Politico Magazine has a fascinating story on the rise of the Religious Right and its true origins. Contrary to popular belief, the movement’s genesis isn’t Roe v. Wade — it’s Green v. Connally. A year after the U.S. Supreme Court handed down its landmark ruling that protects a woman’s right to have an abortion, the Southern Baptist Convention affirmed its commitment “to work(ing) for legislation that will allow the possibility of abortion under such conditions as rape, incest, clear evidence of severe fetal deformity, and carefully ascertained evidence of the likelihood of damage to the emotional, mental, and physical health of the mother.”

None other than W.A. Criswell, First Baptist Dallas’ pastor, Robert Jeffress’ mentor, and a former president of the Convention, said, “I have always felt that it was only after a child was born and had a life separate from its mother that it became an individual person and it has always, therefore, seemed to me that what is best for the mother and for the future should be allowed.”

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D Magazine’s 40 Greatest Stories: The Von Erich Family Wrestlers

Maybe the saddest fact about rereading Skip Hollandsworth’s February 1988 cover story about the series of tragedies that had befallen the Von Erichs is knowing now that the family’s heartbreak was far from over. At the time that Hollandsworth spent time with the famed professional wrestling clan they were still reeling from the deaths of sons David (from an intestinal disease in 1984) and Mike (suicide in 1987.) Kerry Von Erich was looking to stage a comeback after a motorcycle accident had kept him out of the ring for 16 months. Family patriarch Fritz Von Erich (aka Jack Adkisson) confessed that he was planning to get out of the business all together.

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D Magazine’s 40 Greatest Stories: Murder For Hire

I didn’t know anything of the case of Robert Edelman until reading the story from the May 1988 issue of D Magazine about his acrimonious divorce from his wife Linda and criminal conviction for having plotted to have her murdered. I finished the article by Sally Giddens with the impression that Edelman — though a certified asshole — had been a victim of a scheme hatched by Joseph James Young, the private investigator he’d hired to follow Linda and find out whether she had a boyfriend. It is a crazy story, and you should most definitely read the whole thing, since it’s one of our 40 greatest stories.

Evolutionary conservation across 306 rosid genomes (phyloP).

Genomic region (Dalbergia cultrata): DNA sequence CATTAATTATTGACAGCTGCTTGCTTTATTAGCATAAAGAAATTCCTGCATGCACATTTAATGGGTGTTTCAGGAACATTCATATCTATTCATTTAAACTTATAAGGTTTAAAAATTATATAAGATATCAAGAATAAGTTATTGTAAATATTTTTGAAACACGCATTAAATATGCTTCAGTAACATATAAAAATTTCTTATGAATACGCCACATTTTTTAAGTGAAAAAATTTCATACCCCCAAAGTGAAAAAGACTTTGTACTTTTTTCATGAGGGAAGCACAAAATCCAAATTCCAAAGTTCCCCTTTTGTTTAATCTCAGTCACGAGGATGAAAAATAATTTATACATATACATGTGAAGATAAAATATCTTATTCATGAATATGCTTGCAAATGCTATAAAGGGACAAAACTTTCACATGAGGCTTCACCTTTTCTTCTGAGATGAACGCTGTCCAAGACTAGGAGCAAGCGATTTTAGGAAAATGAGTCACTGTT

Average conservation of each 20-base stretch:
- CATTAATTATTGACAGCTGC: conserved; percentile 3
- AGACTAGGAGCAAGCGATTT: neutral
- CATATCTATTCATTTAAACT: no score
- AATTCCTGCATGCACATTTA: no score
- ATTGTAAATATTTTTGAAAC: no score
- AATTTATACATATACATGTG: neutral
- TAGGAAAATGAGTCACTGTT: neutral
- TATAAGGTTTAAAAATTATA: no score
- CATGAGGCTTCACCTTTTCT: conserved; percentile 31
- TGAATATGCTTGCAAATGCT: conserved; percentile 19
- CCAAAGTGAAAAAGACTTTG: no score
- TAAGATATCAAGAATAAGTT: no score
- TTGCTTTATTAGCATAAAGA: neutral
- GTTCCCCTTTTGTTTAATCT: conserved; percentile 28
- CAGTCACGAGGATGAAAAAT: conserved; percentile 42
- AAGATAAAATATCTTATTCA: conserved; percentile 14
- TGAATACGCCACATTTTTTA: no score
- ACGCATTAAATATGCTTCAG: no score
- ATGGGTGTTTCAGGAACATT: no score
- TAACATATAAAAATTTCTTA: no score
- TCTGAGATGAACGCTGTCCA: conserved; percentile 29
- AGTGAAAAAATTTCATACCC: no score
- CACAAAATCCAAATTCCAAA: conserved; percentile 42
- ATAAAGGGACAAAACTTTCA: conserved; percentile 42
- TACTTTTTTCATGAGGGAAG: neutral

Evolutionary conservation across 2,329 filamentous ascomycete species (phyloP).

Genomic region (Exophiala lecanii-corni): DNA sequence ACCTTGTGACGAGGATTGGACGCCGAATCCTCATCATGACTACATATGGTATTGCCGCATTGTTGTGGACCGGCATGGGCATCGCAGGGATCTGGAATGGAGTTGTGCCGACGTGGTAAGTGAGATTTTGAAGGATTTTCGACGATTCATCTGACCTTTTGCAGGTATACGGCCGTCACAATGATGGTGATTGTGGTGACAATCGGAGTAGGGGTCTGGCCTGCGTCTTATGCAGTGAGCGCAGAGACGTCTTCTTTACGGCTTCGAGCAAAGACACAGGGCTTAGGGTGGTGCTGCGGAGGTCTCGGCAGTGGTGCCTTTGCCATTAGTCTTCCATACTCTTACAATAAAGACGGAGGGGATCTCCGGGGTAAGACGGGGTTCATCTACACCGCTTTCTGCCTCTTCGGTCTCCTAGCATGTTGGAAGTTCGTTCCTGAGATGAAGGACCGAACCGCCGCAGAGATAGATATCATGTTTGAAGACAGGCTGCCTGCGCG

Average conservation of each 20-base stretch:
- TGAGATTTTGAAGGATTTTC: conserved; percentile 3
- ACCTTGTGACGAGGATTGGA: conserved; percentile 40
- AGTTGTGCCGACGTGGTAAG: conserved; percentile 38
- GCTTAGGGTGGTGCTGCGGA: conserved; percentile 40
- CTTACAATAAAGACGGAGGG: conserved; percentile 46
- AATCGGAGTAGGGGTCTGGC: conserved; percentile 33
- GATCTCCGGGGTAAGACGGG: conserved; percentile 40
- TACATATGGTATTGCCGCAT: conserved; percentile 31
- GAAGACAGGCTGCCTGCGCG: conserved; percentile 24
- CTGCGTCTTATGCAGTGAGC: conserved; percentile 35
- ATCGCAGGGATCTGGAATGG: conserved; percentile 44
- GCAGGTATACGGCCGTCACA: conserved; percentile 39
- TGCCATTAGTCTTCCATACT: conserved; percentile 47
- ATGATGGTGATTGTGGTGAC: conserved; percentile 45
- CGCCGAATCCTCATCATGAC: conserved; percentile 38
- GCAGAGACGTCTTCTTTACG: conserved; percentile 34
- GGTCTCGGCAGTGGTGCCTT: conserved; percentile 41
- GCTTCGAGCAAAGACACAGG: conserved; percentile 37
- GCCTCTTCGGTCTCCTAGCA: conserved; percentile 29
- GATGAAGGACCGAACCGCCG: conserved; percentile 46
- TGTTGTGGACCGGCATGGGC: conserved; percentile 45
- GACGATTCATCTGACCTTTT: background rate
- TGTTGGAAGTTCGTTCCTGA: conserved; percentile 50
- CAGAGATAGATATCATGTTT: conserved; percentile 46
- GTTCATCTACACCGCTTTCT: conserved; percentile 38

So I was pretty sure that Edelman got screwed, but then I found out what followed.

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D Magazine’s 40 Greatest Stories: When Dallas Was a Four-Newspaper Town

Our latest honoree in our 40 Greatest Stories collection nicely complements an earlier entry, Blackie Sherrod’s 1975 article on legendary newspaperman Jack Proctor. Proctor even makes an appearance in Al Harting’s look at the glory days of the Dallas Dispatch, which ran in the August 1979 issue of D Magazine.

At one time the Dispatch was one of four dailies serving Dallas readers. Of course this was in the days before TV, not to mention the Internet and smartphones. People had to get their news somehow. So news boys stood on street corners with the latest editions, literally shouting “Extra! Extra! Read all about it!,” just like we’ve all seen in old movies. Not sure what people did in place of “liking” or “retweeting” their favorite content back then. Maybe just giving a thumbs-up sign to the newsie and tossing their paper to a bum on a bus bench when they’d finished with it?